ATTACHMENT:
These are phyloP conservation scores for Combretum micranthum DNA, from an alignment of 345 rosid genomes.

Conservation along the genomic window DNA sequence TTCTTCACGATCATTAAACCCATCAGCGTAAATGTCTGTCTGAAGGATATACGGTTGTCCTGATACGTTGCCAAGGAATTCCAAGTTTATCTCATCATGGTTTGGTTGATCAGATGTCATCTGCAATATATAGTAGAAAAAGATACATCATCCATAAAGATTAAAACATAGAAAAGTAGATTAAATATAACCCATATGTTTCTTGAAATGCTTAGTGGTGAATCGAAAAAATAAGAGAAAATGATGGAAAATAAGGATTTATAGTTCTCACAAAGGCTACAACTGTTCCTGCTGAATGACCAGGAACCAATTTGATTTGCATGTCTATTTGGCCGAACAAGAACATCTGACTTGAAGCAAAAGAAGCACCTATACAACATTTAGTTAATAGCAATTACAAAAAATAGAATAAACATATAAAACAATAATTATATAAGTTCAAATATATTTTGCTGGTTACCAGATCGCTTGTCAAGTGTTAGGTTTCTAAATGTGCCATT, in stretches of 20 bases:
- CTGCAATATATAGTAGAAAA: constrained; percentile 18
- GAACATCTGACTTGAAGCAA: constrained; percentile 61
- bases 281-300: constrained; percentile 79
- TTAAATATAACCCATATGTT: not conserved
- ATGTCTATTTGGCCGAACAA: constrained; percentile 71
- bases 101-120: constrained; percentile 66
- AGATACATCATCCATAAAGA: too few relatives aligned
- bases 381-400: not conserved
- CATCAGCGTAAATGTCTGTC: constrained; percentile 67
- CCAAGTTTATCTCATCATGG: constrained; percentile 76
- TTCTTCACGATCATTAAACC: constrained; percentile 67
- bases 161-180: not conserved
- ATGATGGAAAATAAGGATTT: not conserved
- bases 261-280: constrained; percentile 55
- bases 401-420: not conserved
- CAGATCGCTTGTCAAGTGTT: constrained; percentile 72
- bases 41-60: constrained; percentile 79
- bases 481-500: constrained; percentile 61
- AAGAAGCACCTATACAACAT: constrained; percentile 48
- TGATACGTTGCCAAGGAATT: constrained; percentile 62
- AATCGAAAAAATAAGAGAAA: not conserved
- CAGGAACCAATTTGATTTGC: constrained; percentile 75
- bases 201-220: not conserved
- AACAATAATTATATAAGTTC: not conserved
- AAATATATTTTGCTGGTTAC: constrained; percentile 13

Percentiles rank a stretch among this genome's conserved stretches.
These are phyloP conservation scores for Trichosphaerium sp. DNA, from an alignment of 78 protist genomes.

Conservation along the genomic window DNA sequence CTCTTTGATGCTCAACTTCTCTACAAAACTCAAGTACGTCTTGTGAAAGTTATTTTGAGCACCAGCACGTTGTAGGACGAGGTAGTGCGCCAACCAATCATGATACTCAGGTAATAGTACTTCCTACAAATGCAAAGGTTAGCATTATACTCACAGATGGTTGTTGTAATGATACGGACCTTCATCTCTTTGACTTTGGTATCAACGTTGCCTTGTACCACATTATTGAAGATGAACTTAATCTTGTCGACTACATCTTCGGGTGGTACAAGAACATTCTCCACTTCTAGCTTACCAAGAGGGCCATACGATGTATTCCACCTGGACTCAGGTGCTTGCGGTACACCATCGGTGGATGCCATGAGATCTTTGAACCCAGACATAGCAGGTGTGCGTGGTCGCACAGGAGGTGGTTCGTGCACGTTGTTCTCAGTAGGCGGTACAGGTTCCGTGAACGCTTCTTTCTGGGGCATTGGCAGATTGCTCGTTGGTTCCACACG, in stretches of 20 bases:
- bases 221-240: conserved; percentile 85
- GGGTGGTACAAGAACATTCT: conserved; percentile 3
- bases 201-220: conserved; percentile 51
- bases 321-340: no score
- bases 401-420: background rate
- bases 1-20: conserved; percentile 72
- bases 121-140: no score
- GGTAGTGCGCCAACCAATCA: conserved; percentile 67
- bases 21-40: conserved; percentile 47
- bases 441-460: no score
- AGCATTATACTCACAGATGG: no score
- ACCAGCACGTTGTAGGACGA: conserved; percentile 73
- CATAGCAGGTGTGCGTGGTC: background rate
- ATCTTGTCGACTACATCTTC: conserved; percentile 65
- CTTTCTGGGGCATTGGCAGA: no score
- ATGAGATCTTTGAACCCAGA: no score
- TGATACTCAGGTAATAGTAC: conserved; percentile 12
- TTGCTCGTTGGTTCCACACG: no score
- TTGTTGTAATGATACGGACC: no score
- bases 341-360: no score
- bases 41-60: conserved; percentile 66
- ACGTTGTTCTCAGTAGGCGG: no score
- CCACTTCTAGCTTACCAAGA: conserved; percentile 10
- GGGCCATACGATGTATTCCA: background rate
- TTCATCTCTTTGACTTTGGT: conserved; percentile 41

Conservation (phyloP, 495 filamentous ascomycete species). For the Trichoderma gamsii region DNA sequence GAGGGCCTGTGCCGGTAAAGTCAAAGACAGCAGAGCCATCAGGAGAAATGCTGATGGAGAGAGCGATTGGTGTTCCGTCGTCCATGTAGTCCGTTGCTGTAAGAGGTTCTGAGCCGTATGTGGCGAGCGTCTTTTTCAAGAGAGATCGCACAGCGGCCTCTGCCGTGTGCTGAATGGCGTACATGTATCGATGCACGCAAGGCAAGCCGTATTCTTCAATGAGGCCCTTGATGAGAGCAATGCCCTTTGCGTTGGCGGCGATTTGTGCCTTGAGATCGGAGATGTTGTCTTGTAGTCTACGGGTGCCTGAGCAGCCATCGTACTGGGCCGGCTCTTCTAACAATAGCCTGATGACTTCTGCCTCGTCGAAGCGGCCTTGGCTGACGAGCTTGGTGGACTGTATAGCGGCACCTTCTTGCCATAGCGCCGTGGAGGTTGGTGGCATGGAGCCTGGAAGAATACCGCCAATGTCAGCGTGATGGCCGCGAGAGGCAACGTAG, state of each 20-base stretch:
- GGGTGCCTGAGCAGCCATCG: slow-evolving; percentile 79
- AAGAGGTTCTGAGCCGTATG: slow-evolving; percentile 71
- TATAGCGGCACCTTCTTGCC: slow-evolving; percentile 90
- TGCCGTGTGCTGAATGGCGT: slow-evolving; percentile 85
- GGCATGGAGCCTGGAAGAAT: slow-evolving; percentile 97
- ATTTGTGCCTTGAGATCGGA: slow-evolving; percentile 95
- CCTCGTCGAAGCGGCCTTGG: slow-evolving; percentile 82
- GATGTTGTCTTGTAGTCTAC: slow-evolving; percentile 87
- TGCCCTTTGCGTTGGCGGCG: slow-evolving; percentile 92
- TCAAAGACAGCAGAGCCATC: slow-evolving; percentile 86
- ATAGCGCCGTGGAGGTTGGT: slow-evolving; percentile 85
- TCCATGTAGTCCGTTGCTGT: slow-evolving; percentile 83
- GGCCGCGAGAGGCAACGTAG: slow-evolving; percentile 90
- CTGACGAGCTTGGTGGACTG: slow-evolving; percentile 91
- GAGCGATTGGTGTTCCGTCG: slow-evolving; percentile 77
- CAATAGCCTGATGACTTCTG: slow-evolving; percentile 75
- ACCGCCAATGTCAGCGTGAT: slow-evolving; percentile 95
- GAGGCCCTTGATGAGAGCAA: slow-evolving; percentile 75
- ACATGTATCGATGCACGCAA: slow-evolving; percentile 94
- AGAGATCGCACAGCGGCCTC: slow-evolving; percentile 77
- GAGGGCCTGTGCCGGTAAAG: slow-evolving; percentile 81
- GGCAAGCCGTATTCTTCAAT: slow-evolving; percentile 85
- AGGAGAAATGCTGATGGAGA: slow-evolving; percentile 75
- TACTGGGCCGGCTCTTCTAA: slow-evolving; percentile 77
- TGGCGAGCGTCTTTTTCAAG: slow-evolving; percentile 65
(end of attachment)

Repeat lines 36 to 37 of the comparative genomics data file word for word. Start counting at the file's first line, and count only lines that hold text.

- bases 1-20: conserved; percentile 72
- bases 121-140: no score